We searched our prospectively maintained ERCP database for patients who underwent transpancreatic sphincterotomy(TPS) or needle knife fistulotomy(NKF) for difficult biliary access in National Taiwan University Hospital from October 2015 to October 2017. We retrieved patient characteristics including gender, age, and indication of ERCP. Procedural information was also collected, such as endoscopic findings, total number of pancreatic duct cannulations, post-cannulation procedures and measures for PEP prophylaxis. Finally, we recorded the success rate as the primary outcome and adverse events of the patients as the secondary outcome by following up the patients’ clinical condition and blood tests such as levels of hemoglobin, serum total bilirubin and amylase/lipase.
All the procedure during the study period were performed by five experienced endoscopists, who performed more than 100 therapeutic ERCP per year. Endoscopic retrograde cholangiopancreaticography and further intervention were performed with a standard side-view duodenoscope (TJF260, Olympus, Tokyo, Japan). The bile duct cannulation was attempted firstly with catheter with a inserted guidewire. When encountering a difficult biliary access, which refers to more than five contacts with papilla or more than ten minutes of cannulation with failure, endoscopists may choose TPS, NKF or double guidewire as salvage method for achieving successful biliary access by their clinical judgement. In patient undergoing TPS, TPS was performed as Goff reported ; in short, after cannulation of the pancreatic duct was achieved, a triple-lumen sphincterotome (V KD-V411M-0730, Olympus, Tokyo, Japan or TRUEtome cut wire 4.4F x 30mm (Boston Scientific Taiwan, Taipei, Taiwan) on a guidewire was used to cut the septum between bile and pancreatic ducts along the direction of 11 o’clock to 12 o’clock. After this, the sphincterotomy was extended to expose the biliary lumen and the biliary duct could be cannulated. In patient with NKF, a needle-knife with MicroKnife XL 5.5F (Boston Scientific Taiwan, Taipei, Taiwan) and an ERBE electrosurgical generator were used to perform a stepwise incision of the mucosa above the papillary orifice followed by downward cut until the underlying biliary sphincter was visualized. Choice of TPS or NKF and PEP prophylaxis depended on endoscopists’ judgement, and there was no definite or consensual strategies for difficult biliary cannulation among endoscopists.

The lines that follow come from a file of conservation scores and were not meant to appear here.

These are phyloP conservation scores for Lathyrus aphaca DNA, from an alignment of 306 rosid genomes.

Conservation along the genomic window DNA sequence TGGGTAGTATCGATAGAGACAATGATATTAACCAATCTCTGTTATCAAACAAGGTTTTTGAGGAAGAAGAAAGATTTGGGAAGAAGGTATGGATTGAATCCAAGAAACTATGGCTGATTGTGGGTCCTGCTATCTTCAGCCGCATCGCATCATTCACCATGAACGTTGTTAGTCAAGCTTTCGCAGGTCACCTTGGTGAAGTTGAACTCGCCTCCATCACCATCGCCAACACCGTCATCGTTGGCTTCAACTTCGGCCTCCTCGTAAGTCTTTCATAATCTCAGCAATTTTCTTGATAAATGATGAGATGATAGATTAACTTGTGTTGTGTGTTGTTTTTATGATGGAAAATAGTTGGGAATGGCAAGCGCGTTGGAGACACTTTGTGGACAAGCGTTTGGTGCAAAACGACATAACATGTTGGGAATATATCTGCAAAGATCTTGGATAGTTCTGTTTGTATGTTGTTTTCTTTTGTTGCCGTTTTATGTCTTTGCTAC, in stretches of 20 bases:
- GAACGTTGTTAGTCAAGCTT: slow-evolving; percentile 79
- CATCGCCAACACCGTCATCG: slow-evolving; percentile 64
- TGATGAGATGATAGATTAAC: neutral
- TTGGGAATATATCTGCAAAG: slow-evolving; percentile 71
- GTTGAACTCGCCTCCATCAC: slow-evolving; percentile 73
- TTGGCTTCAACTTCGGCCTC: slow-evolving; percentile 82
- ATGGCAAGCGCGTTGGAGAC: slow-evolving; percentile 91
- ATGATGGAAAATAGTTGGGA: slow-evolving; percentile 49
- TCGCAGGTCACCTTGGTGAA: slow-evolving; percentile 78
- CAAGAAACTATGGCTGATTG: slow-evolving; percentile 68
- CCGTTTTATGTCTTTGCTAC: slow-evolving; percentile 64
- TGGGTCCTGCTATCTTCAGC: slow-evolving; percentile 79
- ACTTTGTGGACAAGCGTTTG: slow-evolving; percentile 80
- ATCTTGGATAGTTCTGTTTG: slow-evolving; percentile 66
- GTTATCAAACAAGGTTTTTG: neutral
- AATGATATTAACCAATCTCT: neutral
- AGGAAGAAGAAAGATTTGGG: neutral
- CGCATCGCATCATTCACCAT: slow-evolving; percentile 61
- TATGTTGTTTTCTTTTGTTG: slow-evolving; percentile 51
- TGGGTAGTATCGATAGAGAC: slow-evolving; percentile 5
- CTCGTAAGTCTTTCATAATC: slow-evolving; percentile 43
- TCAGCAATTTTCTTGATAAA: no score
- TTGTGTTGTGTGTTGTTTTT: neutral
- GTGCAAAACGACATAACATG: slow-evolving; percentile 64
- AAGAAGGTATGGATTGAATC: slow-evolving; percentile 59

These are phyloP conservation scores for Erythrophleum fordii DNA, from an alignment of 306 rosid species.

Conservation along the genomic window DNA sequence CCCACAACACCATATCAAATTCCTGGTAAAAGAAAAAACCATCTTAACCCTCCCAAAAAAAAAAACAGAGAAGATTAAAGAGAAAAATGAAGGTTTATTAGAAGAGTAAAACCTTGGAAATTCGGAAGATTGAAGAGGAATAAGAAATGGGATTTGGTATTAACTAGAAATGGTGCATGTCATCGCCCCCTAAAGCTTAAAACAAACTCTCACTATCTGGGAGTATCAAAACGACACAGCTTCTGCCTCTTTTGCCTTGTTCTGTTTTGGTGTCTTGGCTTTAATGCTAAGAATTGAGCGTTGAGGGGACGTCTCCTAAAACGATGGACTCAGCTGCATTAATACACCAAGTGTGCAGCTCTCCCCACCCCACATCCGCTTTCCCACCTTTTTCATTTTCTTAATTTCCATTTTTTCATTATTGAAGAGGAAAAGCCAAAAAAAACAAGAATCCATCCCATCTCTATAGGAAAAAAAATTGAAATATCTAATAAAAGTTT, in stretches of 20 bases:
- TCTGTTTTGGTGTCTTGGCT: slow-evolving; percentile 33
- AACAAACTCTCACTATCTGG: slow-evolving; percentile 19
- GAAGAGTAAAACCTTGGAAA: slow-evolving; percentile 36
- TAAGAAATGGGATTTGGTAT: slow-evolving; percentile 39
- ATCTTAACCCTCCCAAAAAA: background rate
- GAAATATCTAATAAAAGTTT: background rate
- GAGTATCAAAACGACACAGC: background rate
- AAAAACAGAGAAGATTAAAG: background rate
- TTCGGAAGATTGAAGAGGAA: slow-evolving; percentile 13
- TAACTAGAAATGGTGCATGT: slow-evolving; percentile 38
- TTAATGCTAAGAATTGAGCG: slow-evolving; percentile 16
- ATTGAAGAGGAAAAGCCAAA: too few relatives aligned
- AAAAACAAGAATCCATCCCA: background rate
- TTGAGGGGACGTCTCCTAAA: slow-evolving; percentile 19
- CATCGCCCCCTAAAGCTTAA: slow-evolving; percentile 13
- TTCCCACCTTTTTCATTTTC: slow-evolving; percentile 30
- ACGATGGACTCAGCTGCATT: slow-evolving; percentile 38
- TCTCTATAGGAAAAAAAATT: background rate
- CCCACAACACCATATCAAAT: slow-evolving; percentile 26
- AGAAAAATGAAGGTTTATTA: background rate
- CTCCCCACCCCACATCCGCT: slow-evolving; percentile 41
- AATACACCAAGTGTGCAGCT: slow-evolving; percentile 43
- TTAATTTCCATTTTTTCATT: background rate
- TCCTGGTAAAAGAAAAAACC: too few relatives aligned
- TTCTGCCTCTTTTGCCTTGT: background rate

Definitions of Complications
We followed the definition of post-ERCP pancreatitis(PEP) according to a consensus from Cotton et all., which was originally defined as “clinical pancreatitis with amylase at least three times normal at more than 24 hours after the procedure, requiring hospital admission or a prolongation of planned admission”. The definition of significant post-ERCP hemorrhage was defined as clinical (not just endoscopic) evidence of bleeding such as melena or hematemesis according to the same consensus . We also record post-ERCP hemorrhage judged by endoscopy as “endoscopically bleeding”. Perforation was referred to as document by any radiographic studies. Cholangitis was defined as fever with temperature more than 38 ° C because of biliary source without evidence of other concomitant infections.
Statistical analyses were performed using Stata 13.0 software (Stata Corp LP, College Station, TX, United States). Statistical analysis was performed using chi-squared tests for categorical data and the Student’s t test for continuous data. Mann-Whitney U test was used for post- and pre-ERCP amylase/lipase levels and number of pancreatic duct cannulation. P value of < 0.05 was regarded as statistically significant. Univariable analyses were performed to assess the outcomes and adverse events of ERCP in patients who underwent TPS or NKF. We also used multivariable logistic regression to assess the association between PEP and TPS or NKF while adjusting for age, gender, number of pancreatic duct cannulation, endoscopic papillary balloon dilatation (EPBD) and PEP prophylaxis.